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‘Business climate in Niger among Nigeria’s best’

The first Niger state Investment Climate Summit has just ended. How would you assess the forum? The summit was a huge success. First, it recorded…

The first Niger state Investment Climate Summit has just ended. How would you assess the forum?
The summit was a huge success. First, it recorded the kind of attendance that is unprecedented in the history of economic summits in this part of the country. Secondly,   we were able to excite investors with business potentials in the state and valuable tips on how they can take advantage of these opportunities. Specifically, we emphasized our competitive advantage in terms of land mass and the huge employment opportunities embedded in Agriculture. So, it was on the strength of what we presented to the investors that they tabled actionable plans that would accelerate economic development in the state in the areas of Agriculture/ Agro-Allied businesses, Infrastructure, Roads, Housing, Manufacturing, Employment generation and Wealth creation. For instance, investors who have their eyes on Agriculture were happy to know that Niger State has about 10% of Nigeria’s entire land mass, 80% of which is arable. They also now know that in Niger State, we have
 people who are friendly, hospitable and welcoming- the type you cannot find anywhere else. The peaceful nature of our state also makes it an attractive investment destination.
Why is the summit now?
Yes, many have asked this question, but my answer is: Why not now?  In the last seven years, we have worked tirelessly to create a favorable climate for doing business. We have repositioned land administration in a way that has fast tracked the processes leading to the issuance of Certificates of Occupancy. We have also improved on the way we administer taxes as it pertains investors. What this means is that big time businessmen who come to Niger State would enjoy tax incentives which may sometimes include outright waivers depending on the volume of the investment. Contract enforcement and Alternative Dispute Resolution (ADR) centres have also been established so that good investments are not frustrated by unnecessary litigation. So these are some of the deliberate steps that we took in order to increase the flow of investments into the state
What policy reforms would you say the state has embarked on to make the business environment attractive?
I have just listed some of the incentives to include the repositioning of land administration which has made issuance of C of O very easy. I have also mentioned another area which has to do with tax administration. But let me say that the state has a comprehensive package which has made Niger State one of the best investment destinations in the country. We now have all the laws that encourage private sector participation in the development of the economy of our state. We now have the Fiscal Responsibility Law and the Public Procurement Law which are a set of rules which ensures sound financial management, greater transparency, and accountability in public finance.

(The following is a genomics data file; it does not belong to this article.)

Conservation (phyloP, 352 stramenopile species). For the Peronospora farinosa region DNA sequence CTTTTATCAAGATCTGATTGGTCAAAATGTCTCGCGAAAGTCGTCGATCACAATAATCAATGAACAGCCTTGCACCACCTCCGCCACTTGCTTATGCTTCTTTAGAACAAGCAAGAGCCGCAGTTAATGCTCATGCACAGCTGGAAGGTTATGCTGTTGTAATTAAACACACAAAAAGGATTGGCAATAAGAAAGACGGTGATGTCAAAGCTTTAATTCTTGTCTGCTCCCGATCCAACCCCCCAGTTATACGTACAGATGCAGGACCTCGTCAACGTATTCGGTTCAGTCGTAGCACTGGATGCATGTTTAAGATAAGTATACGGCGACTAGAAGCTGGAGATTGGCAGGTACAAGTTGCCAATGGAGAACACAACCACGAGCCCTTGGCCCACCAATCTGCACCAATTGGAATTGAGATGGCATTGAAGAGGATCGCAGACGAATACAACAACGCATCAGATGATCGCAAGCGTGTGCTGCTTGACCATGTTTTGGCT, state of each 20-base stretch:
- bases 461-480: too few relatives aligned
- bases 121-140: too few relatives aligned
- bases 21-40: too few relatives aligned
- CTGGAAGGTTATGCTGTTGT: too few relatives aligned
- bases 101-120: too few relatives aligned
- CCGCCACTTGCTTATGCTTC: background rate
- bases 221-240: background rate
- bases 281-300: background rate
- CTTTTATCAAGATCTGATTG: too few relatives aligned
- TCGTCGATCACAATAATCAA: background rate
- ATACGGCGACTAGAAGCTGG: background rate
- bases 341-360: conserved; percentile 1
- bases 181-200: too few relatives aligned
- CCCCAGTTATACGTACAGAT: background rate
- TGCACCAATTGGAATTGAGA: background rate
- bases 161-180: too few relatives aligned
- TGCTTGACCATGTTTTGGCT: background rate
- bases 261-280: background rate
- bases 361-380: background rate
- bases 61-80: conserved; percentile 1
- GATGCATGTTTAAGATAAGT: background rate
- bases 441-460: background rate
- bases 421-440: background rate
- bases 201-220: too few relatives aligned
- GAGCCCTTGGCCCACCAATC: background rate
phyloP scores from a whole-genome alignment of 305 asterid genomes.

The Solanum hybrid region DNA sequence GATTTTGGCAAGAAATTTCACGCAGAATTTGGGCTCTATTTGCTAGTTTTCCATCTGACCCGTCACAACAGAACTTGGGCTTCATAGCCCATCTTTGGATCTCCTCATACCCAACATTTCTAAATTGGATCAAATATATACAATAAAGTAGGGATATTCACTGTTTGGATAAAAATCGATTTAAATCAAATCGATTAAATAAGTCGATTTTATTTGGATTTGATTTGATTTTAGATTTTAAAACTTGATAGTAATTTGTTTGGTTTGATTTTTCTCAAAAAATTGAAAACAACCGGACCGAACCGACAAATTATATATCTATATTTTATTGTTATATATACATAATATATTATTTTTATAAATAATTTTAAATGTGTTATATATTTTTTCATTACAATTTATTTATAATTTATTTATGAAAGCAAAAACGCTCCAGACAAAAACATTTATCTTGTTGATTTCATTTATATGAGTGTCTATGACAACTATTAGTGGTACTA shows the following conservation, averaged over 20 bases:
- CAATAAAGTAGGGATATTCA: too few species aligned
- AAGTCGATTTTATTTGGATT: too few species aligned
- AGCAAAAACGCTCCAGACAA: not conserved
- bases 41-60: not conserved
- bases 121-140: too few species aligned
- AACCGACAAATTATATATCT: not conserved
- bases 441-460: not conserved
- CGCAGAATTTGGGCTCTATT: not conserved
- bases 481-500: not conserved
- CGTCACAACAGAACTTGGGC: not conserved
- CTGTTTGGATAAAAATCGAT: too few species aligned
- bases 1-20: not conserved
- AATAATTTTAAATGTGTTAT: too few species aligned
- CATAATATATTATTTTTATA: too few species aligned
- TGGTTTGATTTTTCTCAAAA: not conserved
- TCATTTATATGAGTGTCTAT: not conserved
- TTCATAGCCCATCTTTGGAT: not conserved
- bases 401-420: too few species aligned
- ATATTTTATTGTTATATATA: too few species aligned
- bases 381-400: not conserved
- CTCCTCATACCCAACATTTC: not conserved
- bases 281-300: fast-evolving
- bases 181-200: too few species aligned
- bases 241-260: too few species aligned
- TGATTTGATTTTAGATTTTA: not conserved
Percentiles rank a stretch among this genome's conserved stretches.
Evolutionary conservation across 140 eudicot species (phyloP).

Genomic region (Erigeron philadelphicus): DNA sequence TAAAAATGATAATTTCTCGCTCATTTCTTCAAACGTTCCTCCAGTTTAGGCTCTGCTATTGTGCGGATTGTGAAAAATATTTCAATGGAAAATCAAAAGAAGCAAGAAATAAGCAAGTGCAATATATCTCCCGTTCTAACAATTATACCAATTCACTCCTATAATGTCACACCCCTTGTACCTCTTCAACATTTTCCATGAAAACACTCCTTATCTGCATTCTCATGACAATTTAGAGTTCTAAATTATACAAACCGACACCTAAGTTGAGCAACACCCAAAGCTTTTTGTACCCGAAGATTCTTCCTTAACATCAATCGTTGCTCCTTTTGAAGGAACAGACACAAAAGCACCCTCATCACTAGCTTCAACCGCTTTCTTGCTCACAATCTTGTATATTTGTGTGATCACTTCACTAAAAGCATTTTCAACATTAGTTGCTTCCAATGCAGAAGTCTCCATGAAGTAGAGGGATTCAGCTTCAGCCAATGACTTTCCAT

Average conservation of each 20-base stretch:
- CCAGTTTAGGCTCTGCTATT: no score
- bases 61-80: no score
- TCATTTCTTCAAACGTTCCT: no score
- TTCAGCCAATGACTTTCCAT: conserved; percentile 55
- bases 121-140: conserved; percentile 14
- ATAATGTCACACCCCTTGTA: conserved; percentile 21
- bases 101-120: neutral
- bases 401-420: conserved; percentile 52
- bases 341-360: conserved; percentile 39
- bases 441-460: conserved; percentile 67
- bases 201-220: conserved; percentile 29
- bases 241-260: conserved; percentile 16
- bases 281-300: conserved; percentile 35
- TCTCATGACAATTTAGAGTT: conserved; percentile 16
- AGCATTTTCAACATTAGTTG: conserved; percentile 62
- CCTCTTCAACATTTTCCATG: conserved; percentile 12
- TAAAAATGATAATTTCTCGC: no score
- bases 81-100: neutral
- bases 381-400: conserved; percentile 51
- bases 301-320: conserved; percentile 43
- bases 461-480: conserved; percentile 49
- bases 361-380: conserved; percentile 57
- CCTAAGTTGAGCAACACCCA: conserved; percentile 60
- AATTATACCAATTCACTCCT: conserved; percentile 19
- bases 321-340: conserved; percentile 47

Also, we have the Small and Medium Enterprises/Micro Finance Agency Law which has ensured the smooth take- off of micro finance banks and small businesses in the state.
The Government has made efforts to attract businesses. Has the investment drive yielded positive results?
Very well! You would recall that Niger State is among the five states that Nigeria’s foremost industrialist Aliko Dangote has acquired farmland for commercial production of rice. And i am sure you have not forgotten that part of the agreement requires that Dangote Group would establish two modern rice mills in Niger State, each with a capacity to mill 120,000 metric tonnes of paddy. What this means is that thousands of jobs will be provided for our young people.
And only recently, the state government got a private company which has indicated interest in investing over N1.6bn in the establishment of Shea Butter factory in Mokwa Local Government of the state. We have since met our own part of the bargain, which is the provision of 20 hectares of land to the firm.
On completion, the factory would engage about 10,000 people and would generate an average of N10m monthly. So, no one needs to be told that these and other businesses that would soon take off will do the generality of Nigerlites a lot of good.
Does that mean that the state is leveraging only Agriculture where it has a competitive advantage?
Well, that may not be very correct. Yes, Agriculture enjoys priority attention because, like you said, it is our competitive advantage. But we have other priority sectors where the state government has made huge investment in order to attract the right kind of businesses. In the area of tourism for instance, the state has 65 tourist sites which if properly harnessed will spin a lot of money for the state. Popular among our tourist sites are Zuma Rock, Kainji Lake National Park, Gurara Waterfalls, Baro Empire Hills, Mungo Park Cenotaph and the Zungeru Colonial Ruins.
Talking about energy, it is common knowledge that Niger State houses the three hydro electric power stations in the country, with the fourth under construction in Zungeru. We have several other opportunities in the areas of Mini hydro power projects, municipal waste to power projects and rural electrification/ distribution projects.

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